The community-driven flood mitigation system at Puthenvelikkara has come in handy during unpredictable rains when the panchayat literally sank in stormwaters
Puthenvelikkara grama panchayat in North Paravur, one of the worst affected in the 2018 deluge, was staring at a potential flood on the morning of October 12 after the water level in the Chalakudy river rose alarmingly after sluice gates of three dams — Parambikulam, Sholayar, and Peringalkuthu — were opened almost simultaneously.
That half of the shutters of the Kanakkankadavu regulator-cum-bridge was still remaining closed added to the crisis. Seized of the danger, the Puthenvelikkara Community Resource Centre (CRC) immediately alerted the authorities concerned about the need for immediately opening the shutters.
Consent was given though no official from the Irrigation Department was present to oversee it, and a 62-year-old fisherman, A.R. Sundaran, in the neighbourhood opened the shutters much to the relief of the people.
It was one of the many instances in which the alertness of CRC, a community-driven flood mitigation system, has come in handy during the unpredictable rains since the deluge when Puthenvelikkara along the confluent point of the Chalakudy-Periyar rivers literally sank in the stormwaters.
“CRC has been operational for the last couple of years though it was officially inaugurated only in August this year. We have set up rain gauges at 27 points along the Chalakudy river basin and equipped the local population to measure it daily at 8.30 a.m. and share it over a WhatsApp group. During heavy rains and surge in river water level, we gauge it more frequently and are in constant contact with the District Disaster Management Authority,” said P.N. Maya, secretary, CRC.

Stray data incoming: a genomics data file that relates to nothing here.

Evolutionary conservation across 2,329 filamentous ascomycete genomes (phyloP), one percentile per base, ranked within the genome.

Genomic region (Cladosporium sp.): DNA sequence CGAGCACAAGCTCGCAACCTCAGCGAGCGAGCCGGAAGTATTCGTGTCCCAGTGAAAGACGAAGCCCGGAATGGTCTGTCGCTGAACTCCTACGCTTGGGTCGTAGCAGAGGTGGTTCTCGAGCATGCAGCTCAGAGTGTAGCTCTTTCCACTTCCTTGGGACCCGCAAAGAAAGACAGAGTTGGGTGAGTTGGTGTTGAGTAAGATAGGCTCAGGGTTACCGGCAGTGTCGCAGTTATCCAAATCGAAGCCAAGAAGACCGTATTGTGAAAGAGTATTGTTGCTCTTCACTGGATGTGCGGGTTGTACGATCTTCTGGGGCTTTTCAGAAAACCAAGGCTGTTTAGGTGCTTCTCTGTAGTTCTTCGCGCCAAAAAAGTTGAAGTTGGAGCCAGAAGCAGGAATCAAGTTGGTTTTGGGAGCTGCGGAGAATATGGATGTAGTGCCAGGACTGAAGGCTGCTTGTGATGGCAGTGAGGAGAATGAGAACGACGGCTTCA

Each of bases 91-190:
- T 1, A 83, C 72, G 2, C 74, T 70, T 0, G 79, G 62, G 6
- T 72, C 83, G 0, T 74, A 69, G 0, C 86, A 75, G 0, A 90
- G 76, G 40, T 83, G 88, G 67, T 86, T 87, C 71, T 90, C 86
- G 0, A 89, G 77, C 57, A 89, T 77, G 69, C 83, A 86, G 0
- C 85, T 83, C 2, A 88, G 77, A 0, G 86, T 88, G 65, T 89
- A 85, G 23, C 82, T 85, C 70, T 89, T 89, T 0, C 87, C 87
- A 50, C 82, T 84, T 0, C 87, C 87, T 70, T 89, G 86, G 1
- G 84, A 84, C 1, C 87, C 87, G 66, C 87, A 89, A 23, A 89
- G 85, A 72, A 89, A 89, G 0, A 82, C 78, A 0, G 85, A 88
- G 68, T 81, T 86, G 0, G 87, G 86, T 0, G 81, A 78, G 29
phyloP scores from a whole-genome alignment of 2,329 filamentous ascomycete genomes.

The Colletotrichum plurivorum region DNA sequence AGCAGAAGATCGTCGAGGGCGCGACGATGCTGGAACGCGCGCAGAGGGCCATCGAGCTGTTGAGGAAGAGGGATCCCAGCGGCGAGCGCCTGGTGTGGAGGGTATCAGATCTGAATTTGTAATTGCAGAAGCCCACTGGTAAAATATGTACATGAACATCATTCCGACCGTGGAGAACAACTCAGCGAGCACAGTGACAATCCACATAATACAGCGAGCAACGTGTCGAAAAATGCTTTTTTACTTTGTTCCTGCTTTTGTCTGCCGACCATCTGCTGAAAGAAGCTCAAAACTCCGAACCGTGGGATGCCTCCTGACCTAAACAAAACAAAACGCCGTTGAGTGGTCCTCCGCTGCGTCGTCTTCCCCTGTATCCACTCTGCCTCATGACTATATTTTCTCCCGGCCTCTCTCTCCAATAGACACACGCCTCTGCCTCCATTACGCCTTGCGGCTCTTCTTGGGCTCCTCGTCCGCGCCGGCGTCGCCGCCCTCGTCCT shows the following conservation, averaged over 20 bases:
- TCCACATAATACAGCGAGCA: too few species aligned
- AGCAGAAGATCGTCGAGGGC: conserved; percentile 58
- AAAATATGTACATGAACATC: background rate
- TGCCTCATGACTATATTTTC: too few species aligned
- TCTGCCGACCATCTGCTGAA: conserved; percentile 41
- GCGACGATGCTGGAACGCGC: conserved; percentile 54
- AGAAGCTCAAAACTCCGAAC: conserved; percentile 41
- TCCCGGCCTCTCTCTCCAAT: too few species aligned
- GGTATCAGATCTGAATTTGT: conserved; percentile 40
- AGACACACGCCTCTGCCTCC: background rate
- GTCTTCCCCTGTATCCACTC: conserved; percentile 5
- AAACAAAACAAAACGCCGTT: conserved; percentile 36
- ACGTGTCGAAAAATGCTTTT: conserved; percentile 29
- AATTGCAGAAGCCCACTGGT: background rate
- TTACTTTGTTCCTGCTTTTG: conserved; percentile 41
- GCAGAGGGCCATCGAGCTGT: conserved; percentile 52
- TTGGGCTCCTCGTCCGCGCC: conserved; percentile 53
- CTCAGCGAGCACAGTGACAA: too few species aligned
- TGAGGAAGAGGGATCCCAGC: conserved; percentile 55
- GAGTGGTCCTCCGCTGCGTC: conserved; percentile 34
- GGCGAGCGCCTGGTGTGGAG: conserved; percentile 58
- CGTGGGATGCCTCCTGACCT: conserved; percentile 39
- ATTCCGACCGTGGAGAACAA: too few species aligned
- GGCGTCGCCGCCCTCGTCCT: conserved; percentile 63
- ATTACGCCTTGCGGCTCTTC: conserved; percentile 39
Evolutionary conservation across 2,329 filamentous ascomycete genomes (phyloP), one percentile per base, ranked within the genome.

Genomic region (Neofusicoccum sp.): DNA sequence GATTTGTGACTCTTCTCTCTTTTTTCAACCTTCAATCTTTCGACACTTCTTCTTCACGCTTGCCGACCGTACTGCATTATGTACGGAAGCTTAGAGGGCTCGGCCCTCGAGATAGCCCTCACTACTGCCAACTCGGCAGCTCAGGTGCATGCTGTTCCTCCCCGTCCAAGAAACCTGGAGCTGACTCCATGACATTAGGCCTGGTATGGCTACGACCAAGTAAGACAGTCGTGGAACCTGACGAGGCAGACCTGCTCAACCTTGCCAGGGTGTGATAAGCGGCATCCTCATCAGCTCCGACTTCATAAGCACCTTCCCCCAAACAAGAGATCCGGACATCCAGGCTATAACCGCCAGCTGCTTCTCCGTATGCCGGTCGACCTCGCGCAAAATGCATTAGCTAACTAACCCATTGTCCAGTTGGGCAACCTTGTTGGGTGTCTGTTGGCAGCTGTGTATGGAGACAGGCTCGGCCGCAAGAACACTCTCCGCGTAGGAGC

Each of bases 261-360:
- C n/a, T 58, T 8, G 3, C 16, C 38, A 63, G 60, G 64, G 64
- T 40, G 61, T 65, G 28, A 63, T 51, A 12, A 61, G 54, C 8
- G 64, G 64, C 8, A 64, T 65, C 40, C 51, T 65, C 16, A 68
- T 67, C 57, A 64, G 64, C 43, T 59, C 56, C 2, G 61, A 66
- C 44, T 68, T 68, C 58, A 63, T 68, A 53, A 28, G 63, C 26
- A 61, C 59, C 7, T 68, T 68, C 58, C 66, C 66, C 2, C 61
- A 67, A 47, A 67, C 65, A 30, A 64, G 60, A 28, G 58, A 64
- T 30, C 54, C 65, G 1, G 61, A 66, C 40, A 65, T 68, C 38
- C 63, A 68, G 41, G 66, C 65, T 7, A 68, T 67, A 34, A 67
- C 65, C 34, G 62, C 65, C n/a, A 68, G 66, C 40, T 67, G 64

The panchayat was keeping its fingers crossed when water was released from Idamalayar and Cheruthoni dams on Tuesday morning. “The authorities erred about the time by which water from the Cheruthoni dam was expected to reach our area. That it eventually reached much later after midnight when low tide was in progress saved the low-lying areas of Puthenvelikkara and Kunnukara panchayat from potential flooding. Had it reached much earlier, as was told during the time of high tide, it would have posed problems,” said M.P. Shajan, vice president, CRC.
CRC maintains that the timing of high and low tides in vulnerable areas should also be taken into consideration while releasing water from dams. Though the amount of water being released from dams, the volume of rain, and the river water level are all being gauged, CRC feels that some crucial factors pivotal in potential flooding are being left out.
“The level of groundwater should also be gauged, as it is significant in causing flooding. Also, the sea levels should be extensively marked and alerts should be issued about the potential surge in water from those levels enabling local bodies to plan and act more precisely,” said Mr. Shajan.
CRC has identified sea levels at five different points in Puthenvelikkara panchayat and is awaiting official authentication to mark them.
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